• Shadows On The Grave #6



    Shadows On The Grave #6
    Released by: Dark Horse Comics
    Released on: July 12th, 2017.
    Written & Illustrated by: Richard Corben
    Purchase From Amazon

    Richard Corben’s Shadows On The Grave continues, this sixth issue opening with a one pager in which Mag The Hag tells us the story of Lionel Wayne Jameson and his penchant for eating human hybrid meat in an attempt to give himself heightened senses and mental powers.

    From there, we jump into the first story proper, a tale called The Grifter (written by Mike Shields) that introduces us to Cole Jamison, a down on his luck con man who makes his way to the small town of Mt. Prospect after his car dies on the side of the road. As he contemplates his next con, he’s surprised by the locals who welcome him with open arms who address him as Mr. Parrish. They bring him in and make him a huge meal, introducing him to the mayor, the town reverend and his lovely daughter Faith. Apparently he’s the ‘brother that Jeremiah recommended’ to them. Cole is confused over all the fuss but he doesn’t complain when they put him up in the nicest house in town. Cole realizes he needs to take advantage of this before the real Parrish shows up and so he requests that Faith be his for the night. This request is granted, but then of course, there is the issue of ‘the ceremony’ that the locals keep mentioning…

    Up next, a story called Trapped that takes place in the wintery woods where Simon Orn is checking the traps he laid in hopes of a big catch like a bear in what appears to be virgin territory ripe with animals to catch. He finds his trap and in it, not a bear but some ‘vicious little bugger’ with a lot of sharp teeth. He kills it and skins it only to be interrupted by a Ranger upset that Orn has crossed the river he was told to stay south of. When the Ranger flips out after seeing the pelt, Orn panics and shoots him dead but that night he learns the horrible truth about the animal he caught and what the Ranger was so upset about.

    Birthday opens with a panel wherein a man named John is lying down on his therapist’s couch and telling him about the recurring dream that drives him crazy. It happens every year, around the time of his birthday, and in the dream he sees himself as a kid lost in a cemetery. He walks for hours but can’t find his way out, but he does find a birthday cake atop a tomb which he eats. From there he’s chased by a zombie and falls into an open grave. The shrink tells him the dreams are caused by repressed guilt caused by a horrific childhood incident he’s about to relive.

    Last but not least, the sixth installment of the book’s ongoing Denaeus storyline. King Akrokos sits in a deep depression after his wife, family and elite guards were cooked and eaten at the Royal Banquet. Clearly he’s upset about having inadvertently consumed their flesh, which is pretty understandable. His son, Prince Moronicles, has left the city following the witch Grymora assuming she knew something about the tragedy. Once he’s left alone by his servents, Akrokos sees Denaeus come out from behind the curtain where he’d been hiding to warn him that there are those who are plotting against him (though he reassures the king that the oath of loyalty he swore to him still stands despite the fact that Akrokos had Denaeus’ family killed). Denaeus urges Akrokos to come with him to the perfect hiding spot. Elsewhere, Dolokos introduces some of the other royal archers to a buxom lass named Milea. She watches them practice and all have a great time until the archers notice that the target they’d been using, presumably some hay wrapped up in cloth, is bleeding.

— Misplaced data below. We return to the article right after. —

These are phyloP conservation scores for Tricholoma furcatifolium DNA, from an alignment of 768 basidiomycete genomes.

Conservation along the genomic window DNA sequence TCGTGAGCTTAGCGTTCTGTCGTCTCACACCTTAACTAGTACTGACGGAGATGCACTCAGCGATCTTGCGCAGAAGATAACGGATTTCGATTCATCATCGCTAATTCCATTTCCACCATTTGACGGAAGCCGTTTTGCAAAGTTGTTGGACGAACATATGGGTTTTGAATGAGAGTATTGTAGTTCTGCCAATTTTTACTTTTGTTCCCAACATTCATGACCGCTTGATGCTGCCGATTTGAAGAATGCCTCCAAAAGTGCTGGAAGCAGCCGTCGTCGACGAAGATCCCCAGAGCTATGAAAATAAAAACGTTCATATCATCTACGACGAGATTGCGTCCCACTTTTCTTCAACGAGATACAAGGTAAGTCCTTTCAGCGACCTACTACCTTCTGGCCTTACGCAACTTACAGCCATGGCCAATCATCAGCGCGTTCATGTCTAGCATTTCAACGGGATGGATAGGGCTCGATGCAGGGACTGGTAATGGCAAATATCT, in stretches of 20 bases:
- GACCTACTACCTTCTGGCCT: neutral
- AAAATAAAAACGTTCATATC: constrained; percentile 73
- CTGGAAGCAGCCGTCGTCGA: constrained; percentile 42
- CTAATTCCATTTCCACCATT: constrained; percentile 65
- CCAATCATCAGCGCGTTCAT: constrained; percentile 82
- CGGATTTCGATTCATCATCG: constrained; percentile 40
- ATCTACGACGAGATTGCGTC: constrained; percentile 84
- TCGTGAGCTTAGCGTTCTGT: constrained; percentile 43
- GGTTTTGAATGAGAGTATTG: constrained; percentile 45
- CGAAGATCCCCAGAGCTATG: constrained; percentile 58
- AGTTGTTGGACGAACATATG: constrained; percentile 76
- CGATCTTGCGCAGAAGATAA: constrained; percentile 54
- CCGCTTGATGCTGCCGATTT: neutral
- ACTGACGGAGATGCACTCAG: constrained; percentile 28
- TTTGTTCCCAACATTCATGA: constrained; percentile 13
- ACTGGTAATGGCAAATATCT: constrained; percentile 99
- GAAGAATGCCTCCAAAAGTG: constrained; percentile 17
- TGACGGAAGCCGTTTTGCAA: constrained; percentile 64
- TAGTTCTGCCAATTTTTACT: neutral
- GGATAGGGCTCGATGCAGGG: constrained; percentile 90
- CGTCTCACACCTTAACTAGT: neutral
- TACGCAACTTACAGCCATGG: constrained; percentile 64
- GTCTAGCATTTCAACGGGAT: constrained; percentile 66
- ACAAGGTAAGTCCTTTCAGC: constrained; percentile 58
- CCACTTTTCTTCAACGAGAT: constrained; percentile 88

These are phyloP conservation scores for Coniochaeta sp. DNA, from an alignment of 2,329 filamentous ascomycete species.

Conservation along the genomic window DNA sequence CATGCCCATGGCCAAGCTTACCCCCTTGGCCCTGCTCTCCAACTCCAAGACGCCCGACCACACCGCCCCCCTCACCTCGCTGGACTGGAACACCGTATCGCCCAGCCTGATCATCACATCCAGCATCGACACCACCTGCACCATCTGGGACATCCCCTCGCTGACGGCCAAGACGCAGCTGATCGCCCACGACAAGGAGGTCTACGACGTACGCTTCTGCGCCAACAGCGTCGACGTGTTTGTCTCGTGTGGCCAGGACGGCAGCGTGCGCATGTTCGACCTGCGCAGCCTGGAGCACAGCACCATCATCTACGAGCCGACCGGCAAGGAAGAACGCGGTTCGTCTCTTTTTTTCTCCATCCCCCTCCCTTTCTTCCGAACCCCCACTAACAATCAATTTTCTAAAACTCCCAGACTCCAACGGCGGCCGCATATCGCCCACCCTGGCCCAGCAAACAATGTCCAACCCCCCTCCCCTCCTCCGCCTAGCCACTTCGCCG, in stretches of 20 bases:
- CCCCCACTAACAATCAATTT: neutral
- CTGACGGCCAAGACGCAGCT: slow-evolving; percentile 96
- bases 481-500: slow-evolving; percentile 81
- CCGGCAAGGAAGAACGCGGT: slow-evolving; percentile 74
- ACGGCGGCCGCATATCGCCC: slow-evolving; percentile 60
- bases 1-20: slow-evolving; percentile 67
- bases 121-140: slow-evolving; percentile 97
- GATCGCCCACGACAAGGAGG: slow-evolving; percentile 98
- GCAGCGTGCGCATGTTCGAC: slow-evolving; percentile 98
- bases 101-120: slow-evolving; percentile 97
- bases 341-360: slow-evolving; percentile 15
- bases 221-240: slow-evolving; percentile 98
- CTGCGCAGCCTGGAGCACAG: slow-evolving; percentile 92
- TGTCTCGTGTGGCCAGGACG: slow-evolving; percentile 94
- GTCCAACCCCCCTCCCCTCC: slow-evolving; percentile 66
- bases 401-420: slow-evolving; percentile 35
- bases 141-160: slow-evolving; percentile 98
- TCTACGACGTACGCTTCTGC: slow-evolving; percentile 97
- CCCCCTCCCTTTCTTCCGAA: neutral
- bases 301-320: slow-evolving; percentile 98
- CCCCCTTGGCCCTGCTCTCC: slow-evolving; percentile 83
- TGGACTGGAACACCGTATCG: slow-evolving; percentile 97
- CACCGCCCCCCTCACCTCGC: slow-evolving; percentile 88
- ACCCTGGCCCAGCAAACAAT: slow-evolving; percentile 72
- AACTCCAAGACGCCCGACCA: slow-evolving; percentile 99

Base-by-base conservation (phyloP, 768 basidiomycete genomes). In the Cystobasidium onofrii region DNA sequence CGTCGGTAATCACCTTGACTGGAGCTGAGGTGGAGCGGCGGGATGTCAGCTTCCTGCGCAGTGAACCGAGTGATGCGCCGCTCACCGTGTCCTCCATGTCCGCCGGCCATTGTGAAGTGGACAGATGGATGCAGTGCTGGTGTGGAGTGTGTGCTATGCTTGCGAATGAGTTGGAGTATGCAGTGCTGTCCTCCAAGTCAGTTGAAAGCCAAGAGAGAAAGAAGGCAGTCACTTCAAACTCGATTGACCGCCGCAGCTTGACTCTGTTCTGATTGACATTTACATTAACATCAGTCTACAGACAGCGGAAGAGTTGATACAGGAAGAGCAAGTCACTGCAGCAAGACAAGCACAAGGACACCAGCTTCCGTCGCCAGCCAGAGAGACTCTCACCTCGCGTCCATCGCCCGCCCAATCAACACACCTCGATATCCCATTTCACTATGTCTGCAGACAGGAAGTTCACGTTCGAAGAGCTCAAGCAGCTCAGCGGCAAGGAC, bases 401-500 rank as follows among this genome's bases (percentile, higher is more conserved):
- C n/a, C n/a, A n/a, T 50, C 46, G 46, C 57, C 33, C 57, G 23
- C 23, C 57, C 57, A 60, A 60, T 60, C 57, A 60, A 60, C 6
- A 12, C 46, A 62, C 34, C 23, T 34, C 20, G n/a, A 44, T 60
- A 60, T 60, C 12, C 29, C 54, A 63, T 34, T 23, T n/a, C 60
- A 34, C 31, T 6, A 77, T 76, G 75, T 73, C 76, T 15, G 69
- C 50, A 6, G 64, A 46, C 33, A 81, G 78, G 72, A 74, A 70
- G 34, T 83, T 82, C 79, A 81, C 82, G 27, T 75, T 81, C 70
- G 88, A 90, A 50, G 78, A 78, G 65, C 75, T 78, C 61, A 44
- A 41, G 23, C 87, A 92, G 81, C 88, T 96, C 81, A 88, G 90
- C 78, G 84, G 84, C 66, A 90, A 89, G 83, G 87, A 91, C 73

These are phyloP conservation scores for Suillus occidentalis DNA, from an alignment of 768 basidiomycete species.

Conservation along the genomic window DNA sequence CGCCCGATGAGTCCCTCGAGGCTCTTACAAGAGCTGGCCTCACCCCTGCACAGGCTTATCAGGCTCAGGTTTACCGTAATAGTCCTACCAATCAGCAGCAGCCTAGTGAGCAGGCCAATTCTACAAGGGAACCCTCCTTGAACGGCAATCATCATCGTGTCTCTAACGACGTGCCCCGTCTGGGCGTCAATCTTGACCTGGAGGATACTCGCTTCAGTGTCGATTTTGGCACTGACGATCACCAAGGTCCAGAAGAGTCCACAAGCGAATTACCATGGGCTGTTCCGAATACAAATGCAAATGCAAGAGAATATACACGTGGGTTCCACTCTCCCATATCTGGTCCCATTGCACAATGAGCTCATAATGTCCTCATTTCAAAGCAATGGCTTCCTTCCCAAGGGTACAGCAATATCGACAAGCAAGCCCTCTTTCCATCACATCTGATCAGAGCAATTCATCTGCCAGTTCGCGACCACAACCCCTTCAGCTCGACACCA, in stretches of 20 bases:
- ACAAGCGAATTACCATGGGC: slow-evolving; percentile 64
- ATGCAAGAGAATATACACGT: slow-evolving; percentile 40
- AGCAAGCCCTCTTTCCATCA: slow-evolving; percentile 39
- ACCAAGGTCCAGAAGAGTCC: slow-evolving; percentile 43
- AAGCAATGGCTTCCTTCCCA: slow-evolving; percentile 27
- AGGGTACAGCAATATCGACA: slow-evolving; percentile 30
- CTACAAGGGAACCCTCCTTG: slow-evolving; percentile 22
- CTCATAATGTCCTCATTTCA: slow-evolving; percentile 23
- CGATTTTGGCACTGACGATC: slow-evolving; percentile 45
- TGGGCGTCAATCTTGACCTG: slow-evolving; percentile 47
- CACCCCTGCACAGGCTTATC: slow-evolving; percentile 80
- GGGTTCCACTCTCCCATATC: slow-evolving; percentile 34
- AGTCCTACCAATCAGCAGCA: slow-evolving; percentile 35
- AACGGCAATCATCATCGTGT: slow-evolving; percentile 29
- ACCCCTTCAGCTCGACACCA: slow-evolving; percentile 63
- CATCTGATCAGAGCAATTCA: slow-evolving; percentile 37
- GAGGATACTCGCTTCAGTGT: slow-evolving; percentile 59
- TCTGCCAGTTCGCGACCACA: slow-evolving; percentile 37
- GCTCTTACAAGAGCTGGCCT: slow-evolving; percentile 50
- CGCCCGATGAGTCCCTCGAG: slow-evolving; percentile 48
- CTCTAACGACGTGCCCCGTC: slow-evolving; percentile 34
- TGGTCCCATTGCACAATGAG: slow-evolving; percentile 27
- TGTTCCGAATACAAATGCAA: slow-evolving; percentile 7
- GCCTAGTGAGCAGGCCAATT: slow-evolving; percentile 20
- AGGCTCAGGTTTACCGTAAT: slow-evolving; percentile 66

At the risk of sounding like a broken record at this point in the series’ run, Shadows On The Grave is great stuff. Corben was born to do stories like this, dark and twisted little shorts with shock endings, a fair bit of gore and a good dose of (admittedly, sometimes very black) comedy. It’s the type of material that helped him make a name for himself in the early years, working on underground comix and contributing to books like Creepy and Eerie, and the E.C. influence is worn proudly like a moldy, rotting badge of honor. Each one of the shorts might end the way you expect it to, but that just means that they end the way that you want them to. The recurring Denaeus storyline also picks up some serious pace with this issue, ending on a really solid cliffhanger that’ll ensure you’re back to find out what happens in the next installment. It’s horrific comic book comfort food for the sick mind and it’s so beautifully illustrated in Corben’s instantly recognizable style that you can’t help but love it.



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